In 1942, the bloodiest year of the Holocaust, Nazi Germany sent almost three million people to the death camps of the East in its effort to exterminate all the Jews of Europe. Yet amidst this carnage—when deportations from other countries were accelerating—Slovakia resisted German pressure and halted all Jewish deportations for two years. What accounts for this anomaly, one of the Holocaust's greatest mysteries? Historians have yet to provide a satisfactory answer. Most have focused on the work of individual organizations and groups working in isolation. But my research indicates that none of these groups relying on its own resources had the power to stop the wheels of death from turning. The Slovakian anomaly remains unresolved. My argument invokes a paradox to explain this anomaly: the only way any of the Slovak groups involved could interrupt Germany's Final Solution was to co-opt the Slovak regime installed by the Germans themselves. This strategy was deployed by three groups attempting to stop the slaughter: Jewish organizations bribed German and Slovak officials; local churches rallied public opposition to the deportations by capitalizing upon the Nazi publicity campaign to demonstrate the autonomy of its conquered territories; and Slovak politicians, having acquired oversight of the deportees, sabotaged the Final Solution by manipulating German bureaucrats put there to execute it. In these ingenious ways, various elements of the Slovak nation, working independently but in parallel, suspended the death sentence Hitler had decreed against a major Jewish population. For two years, tyranny had subverted itself.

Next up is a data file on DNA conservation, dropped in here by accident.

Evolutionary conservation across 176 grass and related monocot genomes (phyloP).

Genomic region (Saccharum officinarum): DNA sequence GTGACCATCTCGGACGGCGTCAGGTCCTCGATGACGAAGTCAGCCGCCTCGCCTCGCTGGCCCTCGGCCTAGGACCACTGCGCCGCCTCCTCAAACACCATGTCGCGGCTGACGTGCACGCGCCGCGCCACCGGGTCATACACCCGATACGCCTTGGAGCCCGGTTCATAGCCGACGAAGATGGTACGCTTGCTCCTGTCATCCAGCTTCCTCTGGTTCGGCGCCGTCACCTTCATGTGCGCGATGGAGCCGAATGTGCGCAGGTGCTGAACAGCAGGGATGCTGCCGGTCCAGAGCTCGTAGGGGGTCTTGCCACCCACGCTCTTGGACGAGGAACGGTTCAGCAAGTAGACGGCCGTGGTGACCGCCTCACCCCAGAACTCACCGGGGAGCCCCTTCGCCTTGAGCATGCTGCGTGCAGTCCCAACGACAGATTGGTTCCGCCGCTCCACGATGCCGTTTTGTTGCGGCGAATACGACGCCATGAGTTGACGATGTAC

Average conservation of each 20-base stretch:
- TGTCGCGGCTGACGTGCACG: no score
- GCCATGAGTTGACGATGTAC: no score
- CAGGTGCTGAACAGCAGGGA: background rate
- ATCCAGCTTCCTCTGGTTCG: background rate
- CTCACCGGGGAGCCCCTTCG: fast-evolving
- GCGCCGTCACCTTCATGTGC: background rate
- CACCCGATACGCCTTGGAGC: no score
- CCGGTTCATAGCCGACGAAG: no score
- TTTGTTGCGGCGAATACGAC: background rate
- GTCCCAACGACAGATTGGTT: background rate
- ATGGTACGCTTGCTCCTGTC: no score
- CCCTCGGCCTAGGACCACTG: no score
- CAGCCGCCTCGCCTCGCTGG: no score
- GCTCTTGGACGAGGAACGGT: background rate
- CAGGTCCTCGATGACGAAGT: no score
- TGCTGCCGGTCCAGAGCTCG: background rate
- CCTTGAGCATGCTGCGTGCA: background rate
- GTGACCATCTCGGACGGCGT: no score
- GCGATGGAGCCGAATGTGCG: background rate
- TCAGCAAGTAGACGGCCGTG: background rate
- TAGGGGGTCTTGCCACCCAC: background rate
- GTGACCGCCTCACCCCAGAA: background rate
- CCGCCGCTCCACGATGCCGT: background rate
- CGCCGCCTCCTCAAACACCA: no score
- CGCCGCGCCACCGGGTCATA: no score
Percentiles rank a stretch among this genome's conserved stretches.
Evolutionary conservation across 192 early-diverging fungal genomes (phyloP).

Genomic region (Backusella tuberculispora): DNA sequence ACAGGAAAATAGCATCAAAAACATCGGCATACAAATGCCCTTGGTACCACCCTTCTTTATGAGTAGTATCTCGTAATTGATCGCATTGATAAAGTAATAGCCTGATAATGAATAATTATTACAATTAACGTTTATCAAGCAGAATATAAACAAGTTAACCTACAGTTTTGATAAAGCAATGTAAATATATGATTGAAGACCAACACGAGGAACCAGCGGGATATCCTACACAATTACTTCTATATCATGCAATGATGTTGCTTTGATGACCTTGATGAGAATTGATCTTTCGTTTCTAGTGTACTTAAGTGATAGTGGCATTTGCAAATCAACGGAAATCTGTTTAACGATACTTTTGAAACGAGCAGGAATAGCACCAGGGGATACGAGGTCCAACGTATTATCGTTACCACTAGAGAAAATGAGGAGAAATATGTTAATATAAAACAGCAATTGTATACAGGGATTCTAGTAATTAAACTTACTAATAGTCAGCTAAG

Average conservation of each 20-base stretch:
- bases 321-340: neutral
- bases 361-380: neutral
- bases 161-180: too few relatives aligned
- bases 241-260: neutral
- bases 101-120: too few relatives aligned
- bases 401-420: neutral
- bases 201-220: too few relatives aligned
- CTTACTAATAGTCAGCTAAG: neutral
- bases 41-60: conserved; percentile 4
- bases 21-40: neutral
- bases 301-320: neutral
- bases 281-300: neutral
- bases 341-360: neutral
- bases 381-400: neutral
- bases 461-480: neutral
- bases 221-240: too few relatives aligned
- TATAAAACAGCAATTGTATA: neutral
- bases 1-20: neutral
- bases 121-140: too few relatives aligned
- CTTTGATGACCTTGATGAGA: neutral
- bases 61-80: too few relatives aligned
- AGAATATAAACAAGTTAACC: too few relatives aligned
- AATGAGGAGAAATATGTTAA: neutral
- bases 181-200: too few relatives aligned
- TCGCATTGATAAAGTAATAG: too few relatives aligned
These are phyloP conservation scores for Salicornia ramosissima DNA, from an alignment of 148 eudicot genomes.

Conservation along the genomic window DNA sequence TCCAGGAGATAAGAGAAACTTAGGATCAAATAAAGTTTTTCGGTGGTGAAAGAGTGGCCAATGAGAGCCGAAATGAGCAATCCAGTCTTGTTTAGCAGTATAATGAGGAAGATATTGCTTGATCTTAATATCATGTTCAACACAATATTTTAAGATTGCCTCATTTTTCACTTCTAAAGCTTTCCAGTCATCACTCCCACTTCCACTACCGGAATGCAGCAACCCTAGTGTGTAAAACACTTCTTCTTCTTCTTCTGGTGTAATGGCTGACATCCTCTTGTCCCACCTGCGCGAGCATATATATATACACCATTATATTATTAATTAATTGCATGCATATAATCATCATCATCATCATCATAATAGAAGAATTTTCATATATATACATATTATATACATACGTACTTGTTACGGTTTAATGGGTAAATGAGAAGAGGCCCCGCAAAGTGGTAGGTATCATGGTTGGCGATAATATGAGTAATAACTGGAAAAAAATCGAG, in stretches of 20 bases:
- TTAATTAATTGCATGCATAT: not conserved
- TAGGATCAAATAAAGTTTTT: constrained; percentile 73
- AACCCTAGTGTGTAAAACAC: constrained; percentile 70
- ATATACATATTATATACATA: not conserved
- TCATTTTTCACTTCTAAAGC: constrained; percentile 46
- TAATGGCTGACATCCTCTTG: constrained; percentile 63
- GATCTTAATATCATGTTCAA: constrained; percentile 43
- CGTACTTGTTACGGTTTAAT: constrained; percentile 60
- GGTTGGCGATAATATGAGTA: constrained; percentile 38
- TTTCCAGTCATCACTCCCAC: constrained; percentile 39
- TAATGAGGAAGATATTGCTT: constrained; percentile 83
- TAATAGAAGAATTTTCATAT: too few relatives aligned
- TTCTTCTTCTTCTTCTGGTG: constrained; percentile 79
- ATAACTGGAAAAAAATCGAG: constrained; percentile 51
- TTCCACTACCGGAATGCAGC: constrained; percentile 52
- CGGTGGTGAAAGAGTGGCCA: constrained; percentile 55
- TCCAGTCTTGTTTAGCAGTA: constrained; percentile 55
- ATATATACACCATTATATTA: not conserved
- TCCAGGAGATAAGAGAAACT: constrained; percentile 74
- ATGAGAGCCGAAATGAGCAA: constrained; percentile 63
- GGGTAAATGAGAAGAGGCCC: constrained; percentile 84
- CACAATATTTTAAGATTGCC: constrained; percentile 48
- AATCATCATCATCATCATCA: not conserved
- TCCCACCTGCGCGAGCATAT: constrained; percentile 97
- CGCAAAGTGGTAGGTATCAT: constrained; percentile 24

Van Prooyen, Anitra
"Why Did the Trains Stop? The Two Year Cessation of Jewish Deportations from Slovakia,"
Papers & Publications: Interdisciplinary Journal of Undergraduate Research: Vol. 1
, Article 5.
Available at: http://digitalcommons.northgeorgia.edu/papersandpubs/vol1/iss1/5